We’ve talked about the aesthetics underlying popular criticism of popular culture and the shadowy adversaries on whose existence this aesthetics hinges. Now the question is: what does an effective piece of genre fiction look like? What is a way to evaluate genre literature that does justice to its status both as popular fiction and as literature?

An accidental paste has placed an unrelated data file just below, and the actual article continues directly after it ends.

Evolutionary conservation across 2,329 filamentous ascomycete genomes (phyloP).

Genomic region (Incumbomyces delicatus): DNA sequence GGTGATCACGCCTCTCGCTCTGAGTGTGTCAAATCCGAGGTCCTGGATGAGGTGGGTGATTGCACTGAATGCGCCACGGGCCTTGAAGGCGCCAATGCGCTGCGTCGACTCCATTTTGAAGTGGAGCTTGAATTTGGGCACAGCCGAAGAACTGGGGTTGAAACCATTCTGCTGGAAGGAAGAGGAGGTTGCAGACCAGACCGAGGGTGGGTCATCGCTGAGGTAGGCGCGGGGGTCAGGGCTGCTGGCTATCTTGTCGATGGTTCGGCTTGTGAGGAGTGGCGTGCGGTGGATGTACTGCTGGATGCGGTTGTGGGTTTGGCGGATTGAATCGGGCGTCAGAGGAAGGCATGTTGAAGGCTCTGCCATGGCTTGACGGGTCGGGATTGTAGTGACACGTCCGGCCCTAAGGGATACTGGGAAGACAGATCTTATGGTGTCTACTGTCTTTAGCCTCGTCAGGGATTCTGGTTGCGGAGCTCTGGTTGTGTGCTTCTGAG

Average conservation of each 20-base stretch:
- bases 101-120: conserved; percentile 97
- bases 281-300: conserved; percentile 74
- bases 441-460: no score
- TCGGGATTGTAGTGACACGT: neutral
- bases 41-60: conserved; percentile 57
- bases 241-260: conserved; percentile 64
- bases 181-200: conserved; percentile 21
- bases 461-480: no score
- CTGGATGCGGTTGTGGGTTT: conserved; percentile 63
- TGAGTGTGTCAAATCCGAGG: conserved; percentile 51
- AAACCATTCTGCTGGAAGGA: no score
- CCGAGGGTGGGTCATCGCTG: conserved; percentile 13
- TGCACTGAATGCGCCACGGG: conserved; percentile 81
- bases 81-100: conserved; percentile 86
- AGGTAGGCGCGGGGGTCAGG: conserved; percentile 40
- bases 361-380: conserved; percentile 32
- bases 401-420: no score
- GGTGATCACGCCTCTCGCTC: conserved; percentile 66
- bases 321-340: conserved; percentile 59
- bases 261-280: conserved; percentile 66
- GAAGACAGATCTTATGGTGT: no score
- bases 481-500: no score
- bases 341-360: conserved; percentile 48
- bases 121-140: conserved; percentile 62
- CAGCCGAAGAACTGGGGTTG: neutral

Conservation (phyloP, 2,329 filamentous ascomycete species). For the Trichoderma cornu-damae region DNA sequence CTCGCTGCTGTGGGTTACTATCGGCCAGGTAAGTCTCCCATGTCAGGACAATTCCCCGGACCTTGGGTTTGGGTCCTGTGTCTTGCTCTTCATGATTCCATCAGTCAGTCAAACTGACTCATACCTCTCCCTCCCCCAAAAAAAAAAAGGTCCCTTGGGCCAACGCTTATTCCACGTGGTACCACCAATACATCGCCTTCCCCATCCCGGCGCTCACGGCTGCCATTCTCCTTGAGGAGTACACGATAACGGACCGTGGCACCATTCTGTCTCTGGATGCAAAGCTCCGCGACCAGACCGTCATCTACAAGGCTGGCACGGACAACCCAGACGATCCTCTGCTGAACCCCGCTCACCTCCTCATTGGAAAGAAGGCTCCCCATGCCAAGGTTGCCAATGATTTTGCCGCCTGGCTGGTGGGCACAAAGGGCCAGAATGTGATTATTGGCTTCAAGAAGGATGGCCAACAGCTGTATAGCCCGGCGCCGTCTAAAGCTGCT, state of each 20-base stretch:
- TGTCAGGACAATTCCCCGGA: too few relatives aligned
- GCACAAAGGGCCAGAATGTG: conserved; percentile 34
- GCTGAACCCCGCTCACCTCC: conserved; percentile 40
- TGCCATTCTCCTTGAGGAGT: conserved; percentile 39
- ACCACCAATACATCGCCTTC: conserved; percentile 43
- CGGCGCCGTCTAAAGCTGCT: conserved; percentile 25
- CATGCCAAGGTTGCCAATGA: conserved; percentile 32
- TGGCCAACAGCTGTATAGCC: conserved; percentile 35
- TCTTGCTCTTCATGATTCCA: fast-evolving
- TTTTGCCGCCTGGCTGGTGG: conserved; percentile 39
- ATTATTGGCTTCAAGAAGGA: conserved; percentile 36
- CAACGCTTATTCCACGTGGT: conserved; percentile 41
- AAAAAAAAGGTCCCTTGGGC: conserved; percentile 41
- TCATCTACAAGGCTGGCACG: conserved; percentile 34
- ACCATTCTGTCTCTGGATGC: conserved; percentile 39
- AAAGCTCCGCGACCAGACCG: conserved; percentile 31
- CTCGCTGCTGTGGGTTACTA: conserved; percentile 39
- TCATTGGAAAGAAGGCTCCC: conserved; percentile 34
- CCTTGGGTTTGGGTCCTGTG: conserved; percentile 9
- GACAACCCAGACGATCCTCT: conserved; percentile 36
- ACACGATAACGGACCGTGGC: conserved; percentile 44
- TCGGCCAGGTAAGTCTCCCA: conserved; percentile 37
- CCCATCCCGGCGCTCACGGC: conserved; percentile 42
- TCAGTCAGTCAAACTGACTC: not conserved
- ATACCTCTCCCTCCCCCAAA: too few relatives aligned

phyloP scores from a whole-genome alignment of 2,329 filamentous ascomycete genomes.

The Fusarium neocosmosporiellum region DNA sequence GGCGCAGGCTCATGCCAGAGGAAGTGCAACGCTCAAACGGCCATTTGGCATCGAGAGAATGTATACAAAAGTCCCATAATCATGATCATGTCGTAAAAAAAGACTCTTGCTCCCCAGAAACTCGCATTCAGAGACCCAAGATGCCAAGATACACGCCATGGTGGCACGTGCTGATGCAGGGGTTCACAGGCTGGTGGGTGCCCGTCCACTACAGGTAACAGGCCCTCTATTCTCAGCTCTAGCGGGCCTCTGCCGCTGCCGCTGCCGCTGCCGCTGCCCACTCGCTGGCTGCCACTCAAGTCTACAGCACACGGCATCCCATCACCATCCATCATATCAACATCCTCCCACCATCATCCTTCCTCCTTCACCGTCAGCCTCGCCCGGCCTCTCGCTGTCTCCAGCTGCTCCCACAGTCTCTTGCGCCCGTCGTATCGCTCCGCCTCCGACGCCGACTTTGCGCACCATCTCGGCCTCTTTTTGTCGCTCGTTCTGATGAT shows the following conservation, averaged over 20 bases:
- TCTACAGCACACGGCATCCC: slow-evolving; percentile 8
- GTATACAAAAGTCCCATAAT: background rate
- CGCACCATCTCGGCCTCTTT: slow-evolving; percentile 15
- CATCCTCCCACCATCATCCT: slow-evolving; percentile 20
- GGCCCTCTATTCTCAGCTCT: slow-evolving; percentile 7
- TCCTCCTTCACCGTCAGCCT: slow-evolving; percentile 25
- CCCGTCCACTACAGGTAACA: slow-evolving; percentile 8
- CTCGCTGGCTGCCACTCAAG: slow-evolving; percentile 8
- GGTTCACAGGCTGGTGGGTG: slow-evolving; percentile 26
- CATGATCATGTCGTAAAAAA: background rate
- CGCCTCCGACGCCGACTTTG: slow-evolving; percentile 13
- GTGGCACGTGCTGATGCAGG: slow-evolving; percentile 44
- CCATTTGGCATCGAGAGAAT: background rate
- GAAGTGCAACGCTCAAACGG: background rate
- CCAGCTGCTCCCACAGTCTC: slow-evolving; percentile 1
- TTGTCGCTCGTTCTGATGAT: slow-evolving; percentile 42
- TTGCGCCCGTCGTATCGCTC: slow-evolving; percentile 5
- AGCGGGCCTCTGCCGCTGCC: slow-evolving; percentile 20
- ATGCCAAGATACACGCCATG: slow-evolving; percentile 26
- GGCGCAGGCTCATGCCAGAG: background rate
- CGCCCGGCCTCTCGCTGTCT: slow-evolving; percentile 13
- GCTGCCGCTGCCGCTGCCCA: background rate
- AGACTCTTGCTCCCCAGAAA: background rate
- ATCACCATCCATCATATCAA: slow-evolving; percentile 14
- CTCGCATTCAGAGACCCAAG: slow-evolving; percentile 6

I should say, first of all, that I’m using the term “genre” loosely. This follows the ordinary usage in these debates: writers like Doyle and Poe are genre when it’s convenient and mainstream when it’s not. Sometimes mysteries and thrillers are genre, sometimes not. Sometimes the term specifically refers to SFF and perhaps horror, and sometimes it refers to anything outside the academy that’s not marketed as mainstream highbrow fiction. That’s part of the reason why these debates are futile: what actually is genre depends on what kind of mood you’re in. Continue reading